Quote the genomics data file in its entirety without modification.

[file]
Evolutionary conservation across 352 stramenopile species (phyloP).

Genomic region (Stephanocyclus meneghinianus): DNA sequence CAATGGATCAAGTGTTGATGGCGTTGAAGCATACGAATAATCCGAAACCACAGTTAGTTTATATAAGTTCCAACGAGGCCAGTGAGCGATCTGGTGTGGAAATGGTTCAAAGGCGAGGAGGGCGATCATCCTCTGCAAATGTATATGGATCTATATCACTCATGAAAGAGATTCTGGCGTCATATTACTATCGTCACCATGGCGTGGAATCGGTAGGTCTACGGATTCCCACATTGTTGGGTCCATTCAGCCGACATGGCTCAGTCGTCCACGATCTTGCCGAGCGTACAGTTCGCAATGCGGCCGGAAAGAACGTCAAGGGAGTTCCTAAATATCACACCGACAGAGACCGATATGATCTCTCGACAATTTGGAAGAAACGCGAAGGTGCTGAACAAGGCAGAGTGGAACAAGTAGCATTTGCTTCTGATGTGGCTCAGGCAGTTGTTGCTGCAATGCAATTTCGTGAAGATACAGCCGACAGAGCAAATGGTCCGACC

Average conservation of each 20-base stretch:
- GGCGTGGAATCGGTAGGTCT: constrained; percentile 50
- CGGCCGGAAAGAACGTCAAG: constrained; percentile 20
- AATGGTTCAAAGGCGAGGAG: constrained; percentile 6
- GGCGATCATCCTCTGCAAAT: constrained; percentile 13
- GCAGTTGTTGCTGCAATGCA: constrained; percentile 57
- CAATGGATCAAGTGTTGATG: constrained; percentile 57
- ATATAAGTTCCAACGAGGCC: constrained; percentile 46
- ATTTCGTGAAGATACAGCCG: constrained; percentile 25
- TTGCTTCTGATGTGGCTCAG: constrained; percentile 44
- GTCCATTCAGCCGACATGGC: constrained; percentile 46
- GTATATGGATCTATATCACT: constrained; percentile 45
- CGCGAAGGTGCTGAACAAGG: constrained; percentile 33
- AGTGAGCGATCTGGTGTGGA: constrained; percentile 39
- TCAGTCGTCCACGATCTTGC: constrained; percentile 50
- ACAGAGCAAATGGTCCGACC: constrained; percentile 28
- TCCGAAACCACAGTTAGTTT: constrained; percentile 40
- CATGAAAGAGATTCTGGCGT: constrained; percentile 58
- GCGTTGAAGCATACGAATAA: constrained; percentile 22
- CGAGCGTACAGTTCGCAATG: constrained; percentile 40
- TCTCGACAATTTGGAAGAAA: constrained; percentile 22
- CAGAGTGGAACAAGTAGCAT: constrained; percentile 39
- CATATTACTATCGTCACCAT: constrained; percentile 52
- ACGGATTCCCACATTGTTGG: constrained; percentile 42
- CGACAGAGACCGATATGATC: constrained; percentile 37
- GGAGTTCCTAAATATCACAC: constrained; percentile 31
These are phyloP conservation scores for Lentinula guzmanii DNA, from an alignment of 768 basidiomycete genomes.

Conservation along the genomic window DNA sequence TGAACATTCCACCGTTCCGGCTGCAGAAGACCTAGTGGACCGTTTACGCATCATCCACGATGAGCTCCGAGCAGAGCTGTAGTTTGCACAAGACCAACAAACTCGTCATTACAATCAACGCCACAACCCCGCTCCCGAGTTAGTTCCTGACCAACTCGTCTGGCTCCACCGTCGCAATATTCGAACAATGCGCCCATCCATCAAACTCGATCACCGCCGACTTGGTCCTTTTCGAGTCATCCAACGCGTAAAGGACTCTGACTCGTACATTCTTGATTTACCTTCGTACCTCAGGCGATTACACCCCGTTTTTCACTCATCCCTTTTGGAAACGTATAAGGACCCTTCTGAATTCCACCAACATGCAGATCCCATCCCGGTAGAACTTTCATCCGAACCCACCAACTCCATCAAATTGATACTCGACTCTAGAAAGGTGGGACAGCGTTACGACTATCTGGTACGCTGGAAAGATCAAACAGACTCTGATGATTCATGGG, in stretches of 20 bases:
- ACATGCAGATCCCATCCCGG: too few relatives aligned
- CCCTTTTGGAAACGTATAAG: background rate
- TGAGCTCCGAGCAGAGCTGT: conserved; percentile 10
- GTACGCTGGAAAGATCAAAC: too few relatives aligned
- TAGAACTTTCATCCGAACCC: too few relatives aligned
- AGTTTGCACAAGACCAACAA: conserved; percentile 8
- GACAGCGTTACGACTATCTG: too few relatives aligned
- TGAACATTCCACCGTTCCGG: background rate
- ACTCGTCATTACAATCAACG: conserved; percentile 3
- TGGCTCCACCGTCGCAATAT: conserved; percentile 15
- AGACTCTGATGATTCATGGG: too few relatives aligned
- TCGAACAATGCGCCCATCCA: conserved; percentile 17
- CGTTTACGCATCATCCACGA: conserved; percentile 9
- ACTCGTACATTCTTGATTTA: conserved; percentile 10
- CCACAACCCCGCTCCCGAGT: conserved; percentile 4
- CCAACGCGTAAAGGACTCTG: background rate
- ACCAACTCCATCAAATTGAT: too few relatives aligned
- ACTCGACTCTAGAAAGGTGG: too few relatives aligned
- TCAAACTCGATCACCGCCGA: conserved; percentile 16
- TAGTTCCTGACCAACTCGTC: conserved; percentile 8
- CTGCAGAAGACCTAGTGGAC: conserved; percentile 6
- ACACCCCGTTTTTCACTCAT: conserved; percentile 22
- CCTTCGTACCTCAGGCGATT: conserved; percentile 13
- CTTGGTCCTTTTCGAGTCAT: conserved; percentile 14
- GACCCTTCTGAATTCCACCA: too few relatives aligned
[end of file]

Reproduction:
Evolutionary conservation across 352 stramenopile species (phyloP).

Genomic region (Stephanocyclus meneghinianus): DNA sequence CAATGGATCAAGTGTTGATGGCGTTGAAGCATACGAATAATCCGAAACCACAGTTAGTTTATATAAGTTCCAACGAGGCCAGTGAGCGATCTGGTGTGGAAATGGTTCAAAGGCGAGGAGGGCGATCATCCTCTGCAAATGTATATGGATCTATATCACTCATGAAAGAGATTCTGGCGTCATATTACTATCGTCACCATGGCGTGGAATCGGTAGGTCTACGGATTCCCACATTGTTGGGTCCATTCAGCCGACATGGCTCAGTCGTCCACGATCTTGCCGAGCGTACAGTTCGCAATGCGGCCGGAAAGAACGTCAAGGGAGTTCCTAAATATCACACCGACAGAGACCGATATGATCTCTCGACAATTTGGAAGAAACGCGAAGGTGCTGAACAAGGCAGAGTGGAACAAGTAGCATTTGCTTCTGATGTGGCTCAGGCAGTTGTTGCTGCAATGCAATTTCGTGAAGATACAGCCGACAGAGCAAATGGTCCGACC

Average conservation of each 20-base stretch:
- GGCGTGGAATCGGTAGGTCT: constrained; percentile 50
- CGGCCGGAAAGAACGTCAAG: constrained; percentile 20
- AATGGTTCAAAGGCGAGGAG: constrained; percentile 6
- GGCGATCATCCTCTGCAAAT: constrained; percentile 13
- GCAGTTGTTGCTGCAATGCA: constrained; percentile 57
- CAATGGATCAAGTGTTGATG: constrained; percentile 57
- ATATAAGTTCCAACGAGGCC: constrained; percentile 46
- ATTTCGTGAAGATACAGCCG: constrained; percentile 25
- TTGCTTCTGATGTGGCTCAG: constrained; percentile 44
- GTCCATTCAGCCGACATGGC: constrained; percentile 46
- GTATATGGATCTATATCACT: constrained; percentile 45
- CGCGAAGGTGCTGAACAAGG: constrained; percentile 33
- AGTGAGCGATCTGGTGTGGA: constrained; percentile 39
- TCAGTCGTCCACGATCTTGC: constrained; percentile 50
- ACAGAGCAAATGGTCCGACC: constrained; percentile 28
- TCCGAAACCACAGTTAGTTT: constrained; percentile 40
- CATGAAAGAGATTCTGGCGT: constrained; percentile 58
- GCGTTGAAGCATACGAATAA: constrained; percentile 22
- CGAGCGTACAGTTCGCAATG: constrained; percentile 40
- TCTCGACAATTTGGAAGAAA: constrained; percentile 22
- CAGAGTGGAACAAGTAGCAT: constrained; percentile 39
- CATATTACTATCGTCACCAT: constrained; percentile 52
- ACGGATTCCCACATTGTTGG: constrained; percentile 42
- CGACAGAGACCGATATGATC: constrained; percentile 37
- GGAGTTCCTAAATATCACAC: constrained; percentile 31
These are phyloP conservation scores for Lentinula guzmanii DNA, from an alignment of 768 basidiomycete genomes.

Conservation along the genomic window DNA sequence TGAACATTCCACCGTTCCGGCTGCAGAAGACCTAGTGGACCGTTTACGCATCATCCACGATGAGCTCCGAGCAGAGCTGTAGTTTGCACAAGACCAACAAACTCGTCATTACAATCAACGCCACAACCCCGCTCCCGAGTTAGTTCCTGACCAACTCGTCTGGCTCCACCGTCGCAATATTCGAACAATGCGCCCATCCATCAAACTCGATCACCGCCGACTTGGTCCTTTTCGAGTCATCCAACGCGTAAAGGACTCTGACTCGTACATTCTTGATTTACCTTCGTACCTCAGGCGATTACACCCCGTTTTTCACTCATCCCTTTTGGAAACGTATAAGGACCCTTCTGAATTCCACCAACATGCAGATCCCATCCCGGTAGAACTTTCATCCGAACCCACCAACTCCATCAAATTGATACTCGACTCTAGAAAGGTGGGACAGCGTTACGACTATCTGGTACGCTGGAAAGATCAAACAGACTCTGATGATTCATGGG, in stretches of 20 bases:
- ACATGCAGATCCCATCCCGG: too few relatives aligned
- CCCTTTTGGAAACGTATAAG: background rate
- TGAGCTCCGAGCAGAGCTGT: conserved; percentile 10
- GTACGCTGGAAAGATCAAAC: too few relatives aligned
- TAGAACTTTCATCCGAACCC: too few relatives aligned
- AGTTTGCACAAGACCAACAA: conserved; percentile 8
- GACAGCGTTACGACTATCTG: too few relatives aligned
- TGAACATTCCACCGTTCCGG: background rate
- ACTCGTCATTACAATCAACG: conserved; percentile 3
- TGGCTCCACCGTCGCAATAT: conserved; percentile 15
- AGACTCTGATGATTCATGGG: too few relatives aligned
- TCGAACAATGCGCCCATCCA: conserved; percentile 17
- CGTTTACGCATCATCCACGA: conserved; percentile 9
- ACTCGTACATTCTTGATTTA: conserved; percentile 10
- CCACAACCCCGCTCCCGAGT: conserved; percentile 4
- CCAACGCGTAAAGGACTCTG: background rate
- ACCAACTCCATCAAATTGAT: too few relatives aligned
- ACTCGACTCTAGAAAGGTGG: too few relatives aligned
- TCAAACTCGATCACCGCCGA: conserved; percentile 16
- TAGTTCCTGACCAACTCGTC: conserved; percentile 8
- CTGCAGAAGACCTAGTGGAC: conserved; percentile 6
- ACACCCCGTTTTTCACTCAT: conserved; percentile 22
- CCTTCGTACCTCAGGCGATT: conserved; percentile 13
- CTTGGTCCTTTTCGAGTCAT: conserved; percentile 14
- GACCCTTCTGAATTCCACCA: too few relatives aligned